Elaine Chao served as secretary of labor under President George W. Bush. She also has prior experience in the Department of Transportation.

Elaine Chao served as secretary of labor under President George W. Bush. She also has prior experience in the Department of Transportation.

President-Elect Donald Trump’s pick to lead the U.S. Department of Transportation (DOT) has served in a previous president’s Cabinet, as well as in another DOT role.

Trump announced on Tuesday that he intends to nominate Elaine Chao as secretary of transportation. Chao served as secretary of labor for all eight years of George W. Bush’s presidency, 2001 to 2009. She was the first Asian American woman to be appointed to a president’s Cabinet in the nation’s history.

Chao also has government experience in the transportation sector. She has served as deputy secretary of the U.S. DOT, chairman of the Federal Maritime Commission, and deputy maritime administrator.

She also has a more personal tie to the Washington establishment: She is married to U.S. Senate Majority Leader Mitch McConnell (R-Ky.).

Chao came to the U.S. as an immigrant from Taiwan at age 8. At the time, she spoke no English. She went on to earn an economics degree from Mount Holyoke College and an MBA from Harvard Business School.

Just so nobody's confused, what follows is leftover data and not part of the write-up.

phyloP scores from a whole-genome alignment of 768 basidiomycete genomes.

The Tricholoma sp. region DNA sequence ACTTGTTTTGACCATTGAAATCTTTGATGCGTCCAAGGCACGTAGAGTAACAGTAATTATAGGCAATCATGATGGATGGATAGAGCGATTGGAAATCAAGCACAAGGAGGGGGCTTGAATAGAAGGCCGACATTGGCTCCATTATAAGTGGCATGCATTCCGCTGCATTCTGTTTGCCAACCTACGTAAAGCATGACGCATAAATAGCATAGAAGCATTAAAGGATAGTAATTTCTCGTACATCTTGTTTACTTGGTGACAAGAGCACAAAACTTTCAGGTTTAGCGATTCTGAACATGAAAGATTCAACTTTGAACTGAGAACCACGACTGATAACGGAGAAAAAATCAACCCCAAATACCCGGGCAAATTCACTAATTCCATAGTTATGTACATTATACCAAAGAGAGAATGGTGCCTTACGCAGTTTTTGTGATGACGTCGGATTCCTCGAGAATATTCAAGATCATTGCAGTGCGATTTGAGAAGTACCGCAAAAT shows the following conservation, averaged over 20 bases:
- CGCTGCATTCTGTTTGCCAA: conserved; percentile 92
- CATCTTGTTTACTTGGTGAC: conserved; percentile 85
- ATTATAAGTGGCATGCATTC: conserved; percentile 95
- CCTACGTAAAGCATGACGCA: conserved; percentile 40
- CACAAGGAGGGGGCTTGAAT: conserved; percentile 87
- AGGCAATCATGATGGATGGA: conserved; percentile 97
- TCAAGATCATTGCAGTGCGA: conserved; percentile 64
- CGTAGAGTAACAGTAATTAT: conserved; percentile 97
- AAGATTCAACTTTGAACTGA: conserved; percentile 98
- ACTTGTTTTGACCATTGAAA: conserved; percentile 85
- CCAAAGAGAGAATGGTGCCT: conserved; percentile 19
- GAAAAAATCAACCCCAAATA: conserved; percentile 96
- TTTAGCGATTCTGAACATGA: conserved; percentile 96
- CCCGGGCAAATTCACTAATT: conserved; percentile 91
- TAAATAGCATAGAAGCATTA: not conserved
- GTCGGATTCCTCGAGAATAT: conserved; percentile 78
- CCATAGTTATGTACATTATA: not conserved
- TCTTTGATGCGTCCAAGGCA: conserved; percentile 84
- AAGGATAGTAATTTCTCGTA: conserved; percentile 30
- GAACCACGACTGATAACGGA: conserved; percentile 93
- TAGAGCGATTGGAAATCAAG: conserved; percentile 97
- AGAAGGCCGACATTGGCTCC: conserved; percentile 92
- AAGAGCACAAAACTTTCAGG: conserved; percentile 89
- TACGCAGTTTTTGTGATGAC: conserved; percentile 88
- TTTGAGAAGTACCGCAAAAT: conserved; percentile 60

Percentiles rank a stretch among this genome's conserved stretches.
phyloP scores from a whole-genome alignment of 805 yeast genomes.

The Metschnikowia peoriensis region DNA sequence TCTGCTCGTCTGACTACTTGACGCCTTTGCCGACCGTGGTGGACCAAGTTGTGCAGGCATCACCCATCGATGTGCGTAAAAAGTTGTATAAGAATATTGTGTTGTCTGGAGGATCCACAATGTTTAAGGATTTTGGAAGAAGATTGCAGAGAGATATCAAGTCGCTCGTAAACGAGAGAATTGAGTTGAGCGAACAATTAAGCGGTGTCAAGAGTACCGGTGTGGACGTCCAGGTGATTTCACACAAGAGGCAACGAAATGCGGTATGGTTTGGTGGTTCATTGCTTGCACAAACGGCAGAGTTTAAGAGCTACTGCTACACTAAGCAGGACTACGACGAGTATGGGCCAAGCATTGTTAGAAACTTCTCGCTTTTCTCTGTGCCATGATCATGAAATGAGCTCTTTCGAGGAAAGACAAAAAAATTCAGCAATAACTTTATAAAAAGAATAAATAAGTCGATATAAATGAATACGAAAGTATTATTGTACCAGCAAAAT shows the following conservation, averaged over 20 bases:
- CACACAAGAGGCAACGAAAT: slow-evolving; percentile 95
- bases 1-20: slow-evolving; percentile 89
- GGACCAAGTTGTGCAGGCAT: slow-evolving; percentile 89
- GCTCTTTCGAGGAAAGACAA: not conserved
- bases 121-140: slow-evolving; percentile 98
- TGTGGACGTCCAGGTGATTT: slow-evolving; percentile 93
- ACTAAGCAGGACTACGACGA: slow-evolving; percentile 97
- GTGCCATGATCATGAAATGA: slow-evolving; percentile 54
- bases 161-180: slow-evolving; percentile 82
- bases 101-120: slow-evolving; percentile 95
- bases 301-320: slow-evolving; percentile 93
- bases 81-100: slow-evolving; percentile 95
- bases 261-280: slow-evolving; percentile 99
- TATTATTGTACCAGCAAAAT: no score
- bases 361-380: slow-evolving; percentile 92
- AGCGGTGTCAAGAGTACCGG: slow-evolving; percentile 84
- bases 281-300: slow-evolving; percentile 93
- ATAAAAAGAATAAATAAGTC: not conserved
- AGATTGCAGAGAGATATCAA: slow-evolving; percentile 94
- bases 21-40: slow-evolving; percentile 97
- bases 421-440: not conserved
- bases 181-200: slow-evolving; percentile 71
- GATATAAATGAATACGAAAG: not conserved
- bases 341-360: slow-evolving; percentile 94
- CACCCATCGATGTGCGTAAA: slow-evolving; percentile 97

Some transportation and infrastructure groups have signaled their support for Trump's nomination of Chao, including the National School Transportation Association (NSTA).

“We look forward to working with her on issues affecting the private school bus industry and commend her for her long and distinguished record of leadership in government service,” NSTA said in a statement.

The American Association of State Highway and Transportation Officials said that it looks forward to working with Chao and the Trump administration “to fully fund the nation’s critical transportation needs and ensure a healthy and robust national transportation system.”

Marcia Hale, president of Building America’s Future, also pointed to the need for infrastructure improvements.

“As the data unequivocally shows, the decaying state of our roads, bridges, ports, inland waterways, and airports hurts our quality of life and depresses our economic growth,” Hale said. “We look forward to working with Secretary Chao to advance a long-term infrastructure investment plan that will create jobs and promote economic competitiveness.”

In addition to infrastructure, transportation safety would be within Chao's purview as transportation chief. The DOT's agencies include the National Highway Traffic Safety Administration and the Federal Motor Carrier Safety Administration, both of which are involved in the regulation of school transportation.

Like other Cabinet posts, the nomination of Chao as transportation secretary will require confirmation in the Senate.

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